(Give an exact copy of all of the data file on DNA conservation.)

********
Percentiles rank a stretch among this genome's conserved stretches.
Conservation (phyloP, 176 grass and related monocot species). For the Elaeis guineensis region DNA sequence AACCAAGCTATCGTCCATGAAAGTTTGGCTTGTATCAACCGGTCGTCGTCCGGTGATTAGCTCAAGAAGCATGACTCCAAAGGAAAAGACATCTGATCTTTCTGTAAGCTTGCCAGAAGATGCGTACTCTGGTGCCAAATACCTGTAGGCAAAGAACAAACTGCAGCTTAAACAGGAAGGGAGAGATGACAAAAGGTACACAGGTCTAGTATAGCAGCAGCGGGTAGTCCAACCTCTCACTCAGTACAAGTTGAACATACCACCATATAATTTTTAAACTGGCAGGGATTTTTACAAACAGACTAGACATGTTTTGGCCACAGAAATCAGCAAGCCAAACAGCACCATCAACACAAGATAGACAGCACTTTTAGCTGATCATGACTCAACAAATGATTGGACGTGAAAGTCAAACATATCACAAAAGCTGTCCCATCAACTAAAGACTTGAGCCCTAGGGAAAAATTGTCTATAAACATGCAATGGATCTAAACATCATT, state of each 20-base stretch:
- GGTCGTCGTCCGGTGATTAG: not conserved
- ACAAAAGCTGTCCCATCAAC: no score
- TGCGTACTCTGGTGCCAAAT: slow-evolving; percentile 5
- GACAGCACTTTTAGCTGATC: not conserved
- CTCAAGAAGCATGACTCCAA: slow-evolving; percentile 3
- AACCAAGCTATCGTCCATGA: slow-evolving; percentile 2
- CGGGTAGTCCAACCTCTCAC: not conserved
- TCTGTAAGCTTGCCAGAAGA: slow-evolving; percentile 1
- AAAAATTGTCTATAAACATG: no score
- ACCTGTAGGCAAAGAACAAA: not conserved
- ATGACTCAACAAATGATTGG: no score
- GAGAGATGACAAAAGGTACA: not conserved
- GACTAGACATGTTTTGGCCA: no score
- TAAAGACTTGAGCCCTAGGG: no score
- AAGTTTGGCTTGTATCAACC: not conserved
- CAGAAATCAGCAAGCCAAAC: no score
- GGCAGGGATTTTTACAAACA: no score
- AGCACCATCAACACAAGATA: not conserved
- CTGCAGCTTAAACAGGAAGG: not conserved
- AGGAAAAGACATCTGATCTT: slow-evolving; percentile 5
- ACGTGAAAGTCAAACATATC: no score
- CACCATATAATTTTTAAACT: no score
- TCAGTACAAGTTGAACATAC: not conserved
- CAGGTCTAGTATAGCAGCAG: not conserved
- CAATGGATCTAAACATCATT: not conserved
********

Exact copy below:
Percentiles rank a stretch among this genome's conserved stretches.
Conservation (phyloP, 176 grass and related monocot species). For the Elaeis guineensis region DNA sequence AACCAAGCTATCGTCCATGAAAGTTTGGCTTGTATCAACCGGTCGTCGTCCGGTGATTAGCTCAAGAAGCATGACTCCAAAGGAAAAGACATCTGATCTTTCTGTAAGCTTGCCAGAAGATGCGTACTCTGGTGCCAAATACCTGTAGGCAAAGAACAAACTGCAGCTTAAACAGGAAGGGAGAGATGACAAAAGGTACACAGGTCTAGTATAGCAGCAGCGGGTAGTCCAACCTCTCACTCAGTACAAGTTGAACATACCACCATATAATTTTTAAACTGGCAGGGATTTTTACAAACAGACTAGACATGTTTTGGCCACAGAAATCAGCAAGCCAAACAGCACCATCAACACAAGATAGACAGCACTTTTAGCTGATCATGACTCAACAAATGATTGGACGTGAAAGTCAAACATATCACAAAAGCTGTCCCATCAACTAAAGACTTGAGCCCTAGGGAAAAATTGTCTATAAACATGCAATGGATCTAAACATCATT, state of each 20-base stretch:
- GGTCGTCGTCCGGTGATTAG: not conserved
- ACAAAAGCTGTCCCATCAAC: no score
- TGCGTACTCTGGTGCCAAAT: slow-evolving; percentile 5
- GACAGCACTTTTAGCTGATC: not conserved
- CTCAAGAAGCATGACTCCAA: slow-evolving; percentile 3
- AACCAAGCTATCGTCCATGA: slow-evolving; percentile 2
- CGGGTAGTCCAACCTCTCAC: not conserved
- TCTGTAAGCTTGCCAGAAGA: slow-evolving; percentile 1
- AAAAATTGTCTATAAACATG: no score
- ACCTGTAGGCAAAGAACAAA: not conserved
- ATGACTCAACAAATGATTGG: no score
- GAGAGATGACAAAAGGTACA: not conserved
- GACTAGACATGTTTTGGCCA: no score
- TAAAGACTTGAGCCCTAGGG: no score
- AAGTTTGGCTTGTATCAACC: not conserved
- CAGAAATCAGCAAGCCAAAC: no score
- GGCAGGGATTTTTACAAACA: no score
- AGCACCATCAACACAAGATA: not conserved
- CTGCAGCTTAAACAGGAAGG: not conserved
- AGGAAAAGACATCTGATCTT: slow-evolving; percentile 5
- ACGTGAAAGTCAAACATATC: no score
- CACCATATAATTTTTAAACT: no score
- TCAGTACAAGTTGAACATAC: not conserved
- CAGGTCTAGTATAGCAGCAG: not conserved
- CAATGGATCTAAACATCATT: not conserved